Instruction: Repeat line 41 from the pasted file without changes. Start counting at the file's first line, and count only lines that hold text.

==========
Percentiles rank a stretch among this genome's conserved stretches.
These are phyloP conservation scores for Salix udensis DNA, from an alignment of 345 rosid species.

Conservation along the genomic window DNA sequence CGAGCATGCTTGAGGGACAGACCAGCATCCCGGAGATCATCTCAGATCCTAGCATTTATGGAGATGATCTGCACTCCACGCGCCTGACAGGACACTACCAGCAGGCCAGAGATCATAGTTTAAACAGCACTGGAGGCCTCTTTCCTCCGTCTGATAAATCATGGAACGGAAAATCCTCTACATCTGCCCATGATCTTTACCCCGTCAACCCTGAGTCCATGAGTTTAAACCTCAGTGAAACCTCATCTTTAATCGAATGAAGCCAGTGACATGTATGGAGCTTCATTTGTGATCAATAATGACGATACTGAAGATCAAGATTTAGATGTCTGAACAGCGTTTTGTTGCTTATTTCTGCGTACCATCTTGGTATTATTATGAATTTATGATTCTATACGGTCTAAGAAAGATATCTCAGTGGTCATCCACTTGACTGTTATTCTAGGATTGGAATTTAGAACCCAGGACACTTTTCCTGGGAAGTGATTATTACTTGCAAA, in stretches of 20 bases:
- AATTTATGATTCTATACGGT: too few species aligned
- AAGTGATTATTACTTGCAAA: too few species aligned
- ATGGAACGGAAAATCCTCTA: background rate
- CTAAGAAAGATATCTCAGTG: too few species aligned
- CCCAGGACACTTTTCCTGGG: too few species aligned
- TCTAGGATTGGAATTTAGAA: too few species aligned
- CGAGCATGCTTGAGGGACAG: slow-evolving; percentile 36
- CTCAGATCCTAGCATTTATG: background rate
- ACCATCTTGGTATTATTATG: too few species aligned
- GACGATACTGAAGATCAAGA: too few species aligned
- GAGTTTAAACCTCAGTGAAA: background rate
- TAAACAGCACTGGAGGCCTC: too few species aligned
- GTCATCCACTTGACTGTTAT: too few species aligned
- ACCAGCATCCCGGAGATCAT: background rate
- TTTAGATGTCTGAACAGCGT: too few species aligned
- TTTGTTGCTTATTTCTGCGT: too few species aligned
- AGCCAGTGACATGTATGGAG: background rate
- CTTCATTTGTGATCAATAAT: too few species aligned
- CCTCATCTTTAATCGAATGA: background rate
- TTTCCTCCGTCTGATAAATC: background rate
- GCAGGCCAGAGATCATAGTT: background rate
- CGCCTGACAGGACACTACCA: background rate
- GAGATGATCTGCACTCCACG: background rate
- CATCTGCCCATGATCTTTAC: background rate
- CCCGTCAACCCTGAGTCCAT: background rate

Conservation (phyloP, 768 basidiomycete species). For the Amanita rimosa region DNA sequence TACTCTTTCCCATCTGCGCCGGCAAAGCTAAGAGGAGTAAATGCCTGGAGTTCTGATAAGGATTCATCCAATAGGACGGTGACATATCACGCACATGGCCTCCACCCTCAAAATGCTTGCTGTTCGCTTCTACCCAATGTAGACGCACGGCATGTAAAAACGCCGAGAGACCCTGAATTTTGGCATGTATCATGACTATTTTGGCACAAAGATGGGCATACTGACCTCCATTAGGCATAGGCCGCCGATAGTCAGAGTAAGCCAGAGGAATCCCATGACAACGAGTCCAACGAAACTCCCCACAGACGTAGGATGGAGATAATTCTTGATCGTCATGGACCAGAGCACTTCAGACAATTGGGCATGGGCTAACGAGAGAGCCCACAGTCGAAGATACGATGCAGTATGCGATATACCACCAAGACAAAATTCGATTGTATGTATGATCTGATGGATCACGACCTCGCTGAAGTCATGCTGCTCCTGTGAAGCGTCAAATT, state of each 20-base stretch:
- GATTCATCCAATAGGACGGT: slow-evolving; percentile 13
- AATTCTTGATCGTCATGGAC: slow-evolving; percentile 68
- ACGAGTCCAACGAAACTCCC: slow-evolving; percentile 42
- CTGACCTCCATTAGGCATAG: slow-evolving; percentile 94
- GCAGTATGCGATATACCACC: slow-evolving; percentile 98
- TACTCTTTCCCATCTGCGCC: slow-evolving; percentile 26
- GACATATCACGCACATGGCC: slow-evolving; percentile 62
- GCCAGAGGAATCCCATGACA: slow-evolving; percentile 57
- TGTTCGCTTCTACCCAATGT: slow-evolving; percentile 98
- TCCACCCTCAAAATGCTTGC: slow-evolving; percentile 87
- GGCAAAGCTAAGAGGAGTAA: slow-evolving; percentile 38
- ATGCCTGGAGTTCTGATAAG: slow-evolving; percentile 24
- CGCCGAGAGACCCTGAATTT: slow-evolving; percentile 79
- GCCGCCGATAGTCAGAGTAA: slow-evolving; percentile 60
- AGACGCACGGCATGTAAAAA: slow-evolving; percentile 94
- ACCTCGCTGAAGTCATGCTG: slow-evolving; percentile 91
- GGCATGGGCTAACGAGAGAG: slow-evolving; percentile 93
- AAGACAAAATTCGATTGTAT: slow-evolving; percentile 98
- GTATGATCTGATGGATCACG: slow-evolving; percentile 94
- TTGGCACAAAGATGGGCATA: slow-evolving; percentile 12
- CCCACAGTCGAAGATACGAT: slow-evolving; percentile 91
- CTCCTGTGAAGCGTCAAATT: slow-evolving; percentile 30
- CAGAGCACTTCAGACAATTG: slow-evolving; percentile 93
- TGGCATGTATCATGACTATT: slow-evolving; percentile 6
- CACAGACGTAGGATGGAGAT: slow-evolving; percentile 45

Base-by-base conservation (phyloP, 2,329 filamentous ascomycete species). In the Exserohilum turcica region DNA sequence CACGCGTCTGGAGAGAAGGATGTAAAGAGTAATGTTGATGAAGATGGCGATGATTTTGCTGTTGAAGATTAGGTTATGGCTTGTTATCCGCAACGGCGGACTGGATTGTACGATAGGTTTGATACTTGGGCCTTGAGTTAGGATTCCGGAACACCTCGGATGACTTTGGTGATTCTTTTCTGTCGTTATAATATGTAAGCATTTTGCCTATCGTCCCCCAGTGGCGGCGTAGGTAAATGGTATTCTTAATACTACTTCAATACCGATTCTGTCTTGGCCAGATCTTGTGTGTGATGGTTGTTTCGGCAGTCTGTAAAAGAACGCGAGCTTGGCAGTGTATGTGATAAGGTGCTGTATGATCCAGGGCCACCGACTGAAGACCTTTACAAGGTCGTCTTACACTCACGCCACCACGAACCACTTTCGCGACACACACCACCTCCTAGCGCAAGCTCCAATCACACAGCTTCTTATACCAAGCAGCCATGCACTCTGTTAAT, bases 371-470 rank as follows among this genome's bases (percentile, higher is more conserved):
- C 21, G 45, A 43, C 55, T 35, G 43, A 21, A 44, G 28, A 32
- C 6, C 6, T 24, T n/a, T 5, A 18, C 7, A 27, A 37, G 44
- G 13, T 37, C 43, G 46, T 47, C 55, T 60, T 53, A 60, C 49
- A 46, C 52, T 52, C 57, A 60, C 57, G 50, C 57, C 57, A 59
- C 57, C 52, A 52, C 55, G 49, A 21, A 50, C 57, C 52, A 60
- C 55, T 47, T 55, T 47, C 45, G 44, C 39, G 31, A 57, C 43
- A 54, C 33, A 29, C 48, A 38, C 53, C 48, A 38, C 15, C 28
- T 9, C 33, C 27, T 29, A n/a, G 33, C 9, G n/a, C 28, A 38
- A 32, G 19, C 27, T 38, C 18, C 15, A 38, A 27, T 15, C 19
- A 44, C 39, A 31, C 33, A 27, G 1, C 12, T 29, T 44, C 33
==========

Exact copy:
- ATGCCTGGAGTTCTGATAAG: slow-evolving; percentile 24